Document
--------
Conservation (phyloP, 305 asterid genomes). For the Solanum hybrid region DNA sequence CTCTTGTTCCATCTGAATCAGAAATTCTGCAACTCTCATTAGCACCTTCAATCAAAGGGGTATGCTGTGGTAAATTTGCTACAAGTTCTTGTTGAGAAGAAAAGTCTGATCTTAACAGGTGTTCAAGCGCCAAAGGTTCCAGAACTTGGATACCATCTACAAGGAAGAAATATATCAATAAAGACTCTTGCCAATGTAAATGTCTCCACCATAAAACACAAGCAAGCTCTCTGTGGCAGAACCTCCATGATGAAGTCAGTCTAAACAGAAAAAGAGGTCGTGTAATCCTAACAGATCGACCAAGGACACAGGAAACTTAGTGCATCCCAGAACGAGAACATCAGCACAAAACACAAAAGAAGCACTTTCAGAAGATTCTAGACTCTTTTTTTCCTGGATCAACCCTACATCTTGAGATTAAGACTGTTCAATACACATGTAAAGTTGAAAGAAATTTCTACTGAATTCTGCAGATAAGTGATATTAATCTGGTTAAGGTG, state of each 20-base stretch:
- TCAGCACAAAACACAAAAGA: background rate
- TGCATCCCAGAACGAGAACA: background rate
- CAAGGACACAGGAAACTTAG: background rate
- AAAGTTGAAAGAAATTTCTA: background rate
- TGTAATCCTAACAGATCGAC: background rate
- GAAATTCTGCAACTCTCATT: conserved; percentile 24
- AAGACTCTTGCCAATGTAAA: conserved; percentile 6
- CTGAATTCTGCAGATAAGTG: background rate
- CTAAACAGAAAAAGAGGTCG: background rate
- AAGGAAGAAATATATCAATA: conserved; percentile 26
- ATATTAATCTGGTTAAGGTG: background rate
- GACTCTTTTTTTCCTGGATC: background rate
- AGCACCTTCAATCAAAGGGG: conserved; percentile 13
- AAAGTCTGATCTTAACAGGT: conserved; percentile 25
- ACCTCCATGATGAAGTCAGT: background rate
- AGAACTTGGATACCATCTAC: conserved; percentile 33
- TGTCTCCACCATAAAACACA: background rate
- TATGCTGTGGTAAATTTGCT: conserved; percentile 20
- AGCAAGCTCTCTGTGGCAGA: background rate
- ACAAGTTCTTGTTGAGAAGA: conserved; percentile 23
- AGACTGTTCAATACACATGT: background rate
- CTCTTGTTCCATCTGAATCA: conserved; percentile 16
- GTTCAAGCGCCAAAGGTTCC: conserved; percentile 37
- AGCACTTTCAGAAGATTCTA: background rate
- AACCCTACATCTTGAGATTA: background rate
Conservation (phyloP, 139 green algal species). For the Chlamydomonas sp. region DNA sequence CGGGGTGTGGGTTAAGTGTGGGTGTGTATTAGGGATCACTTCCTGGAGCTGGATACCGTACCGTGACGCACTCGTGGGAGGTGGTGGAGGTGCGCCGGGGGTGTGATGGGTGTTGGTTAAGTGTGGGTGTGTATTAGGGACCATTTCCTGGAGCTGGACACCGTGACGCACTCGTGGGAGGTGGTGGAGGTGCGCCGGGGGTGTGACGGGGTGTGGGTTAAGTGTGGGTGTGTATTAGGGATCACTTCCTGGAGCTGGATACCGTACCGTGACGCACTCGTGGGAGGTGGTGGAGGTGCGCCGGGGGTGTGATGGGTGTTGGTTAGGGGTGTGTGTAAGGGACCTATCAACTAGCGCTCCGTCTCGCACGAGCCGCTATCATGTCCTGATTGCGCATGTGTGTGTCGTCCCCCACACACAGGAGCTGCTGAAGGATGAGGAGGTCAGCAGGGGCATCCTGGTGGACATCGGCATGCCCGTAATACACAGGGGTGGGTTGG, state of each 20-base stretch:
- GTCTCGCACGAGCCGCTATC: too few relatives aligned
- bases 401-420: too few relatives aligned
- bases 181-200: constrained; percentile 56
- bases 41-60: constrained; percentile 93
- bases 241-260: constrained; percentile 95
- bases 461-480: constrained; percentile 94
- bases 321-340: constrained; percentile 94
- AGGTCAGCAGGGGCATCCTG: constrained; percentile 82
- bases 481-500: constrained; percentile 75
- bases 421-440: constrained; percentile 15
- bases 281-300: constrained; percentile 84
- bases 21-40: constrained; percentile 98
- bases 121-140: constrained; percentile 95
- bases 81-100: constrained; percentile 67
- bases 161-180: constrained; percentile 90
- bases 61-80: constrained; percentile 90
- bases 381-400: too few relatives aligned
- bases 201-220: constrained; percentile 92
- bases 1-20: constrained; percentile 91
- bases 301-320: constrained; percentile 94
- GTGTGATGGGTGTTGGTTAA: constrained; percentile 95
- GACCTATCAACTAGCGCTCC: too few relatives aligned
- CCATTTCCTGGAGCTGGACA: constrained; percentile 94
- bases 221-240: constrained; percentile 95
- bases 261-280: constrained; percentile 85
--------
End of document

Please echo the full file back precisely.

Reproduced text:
Conservation (phyloP, 305 asterid genomes). For the Solanum hybrid region DNA sequence CTCTTGTTCCATCTGAATCAGAAATTCTGCAACTCTCATTAGCACCTTCAATCAAAGGGGTATGCTGTGGTAAATTTGCTACAAGTTCTTGTTGAGAAGAAAAGTCTGATCTTAACAGGTGTTCAAGCGCCAAAGGTTCCAGAACTTGGATACCATCTACAAGGAAGAAATATATCAATAAAGACTCTTGCCAATGTAAATGTCTCCACCATAAAACACAAGCAAGCTCTCTGTGGCAGAACCTCCATGATGAAGTCAGTCTAAACAGAAAAAGAGGTCGTGTAATCCTAACAGATCGACCAAGGACACAGGAAACTTAGTGCATCCCAGAACGAGAACATCAGCACAAAACACAAAAGAAGCACTTTCAGAAGATTCTAGACTCTTTTTTTCCTGGATCAACCCTACATCTTGAGATTAAGACTGTTCAATACACATGTAAAGTTGAAAGAAATTTCTACTGAATTCTGCAGATAAGTGATATTAATCTGGTTAAGGTG, state of each 20-base stretch:
- TCAGCACAAAACACAAAAGA: background rate
- TGCATCCCAGAACGAGAACA: background rate
- CAAGGACACAGGAAACTTAG: background rate
- AAAGTTGAAAGAAATTTCTA: background rate
- TGTAATCCTAACAGATCGAC: background rate
- GAAATTCTGCAACTCTCATT: conserved; percentile 24
- AAGACTCTTGCCAATGTAAA: conserved; percentile 6
- CTGAATTCTGCAGATAAGTG: background rate
- CTAAACAGAAAAAGAGGTCG: background rate
- AAGGAAGAAATATATCAATA: conserved; percentile 26
- ATATTAATCTGGTTAAGGTG: background rate
- GACTCTTTTTTTCCTGGATC: background rate
- AGCACCTTCAATCAAAGGGG: conserved; percentile 13
- AAAGTCTGATCTTAACAGGT: conserved; percentile 25
- ACCTCCATGATGAAGTCAGT: background rate
- AGAACTTGGATACCATCTAC: conserved; percentile 33
- TGTCTCCACCATAAAACACA: background rate
- TATGCTGTGGTAAATTTGCT: conserved; percentile 20
- AGCAAGCTCTCTGTGGCAGA: background rate
- ACAAGTTCTTGTTGAGAAGA: conserved; percentile 23
- AGACTGTTCAATACACATGT: background rate
- CTCTTGTTCCATCTGAATCA: conserved; percentile 16
- GTTCAAGCGCCAAAGGTTCC: conserved; percentile 37
- AGCACTTTCAGAAGATTCTA: background rate
- AACCCTACATCTTGAGATTA: background rate
Conservation (phyloP, 139 green algal species). For the Chlamydomonas sp. region DNA sequence CGGGGTGTGGGTTAAGTGTGGGTGTGTATTAGGGATCACTTCCTGGAGCTGGATACCGTACCGTGACGCACTCGTGGGAGGTGGTGGAGGTGCGCCGGGGGTGTGATGGGTGTTGGTTAAGTGTGGGTGTGTATTAGGGACCATTTCCTGGAGCTGGACACCGTGACGCACTCGTGGGAGGTGGTGGAGGTGCGCCGGGGGTGTGACGGGGTGTGGGTTAAGTGTGGGTGTGTATTAGGGATCACTTCCTGGAGCTGGATACCGTACCGTGACGCACTCGTGGGAGGTGGTGGAGGTGCGCCGGGGGTGTGATGGGTGTTGGTTAGGGGTGTGTGTAAGGGACCTATCAACTAGCGCTCCGTCTCGCACGAGCCGCTATCATGTCCTGATTGCGCATGTGTGTGTCGTCCCCCACACACAGGAGCTGCTGAAGGATGAGGAGGTCAGCAGGGGCATCCTGGTGGACATCGGCATGCCCGTAATACACAGGGGTGGGTTGG, state of each 20-base stretch:
- GTCTCGCACGAGCCGCTATC: too few relatives aligned
- bases 401-420: too few relatives aligned
- bases 181-200: constrained; percentile 56
- bases 41-60: constrained; percentile 93
- bases 241-260: constrained; percentile 95
- bases 461-480: constrained; percentile 94
- bases 321-340: constrained; percentile 94
- AGGTCAGCAGGGGCATCCTG: constrained; percentile 82
- bases 481-500: constrained; percentile 75
- bases 421-440: constrained; percentile 15
- bases 281-300: constrained; percentile 84
- bases 21-40: constrained; percentile 98
- bases 121-140: constrained; percentile 95
- bases 81-100: constrained; percentile 67
- bases 161-180: constrained; percentile 90
- bases 61-80: constrained; percentile 90
- bases 381-400: too few relatives aligned
- bases 201-220: constrained; percentile 92
- bases 1-20: constrained; percentile 91
- bases 301-320: constrained; percentile 94
- GTGTGATGGGTGTTGGTTAA: constrained; percentile 95
- GACCTATCAACTAGCGCTCC: too few relatives aligned
- CCATTTCCTGGAGCTGGACA: constrained; percentile 94
- bases 221-240: constrained; percentile 95
- bases 261-280: constrained; percentile 85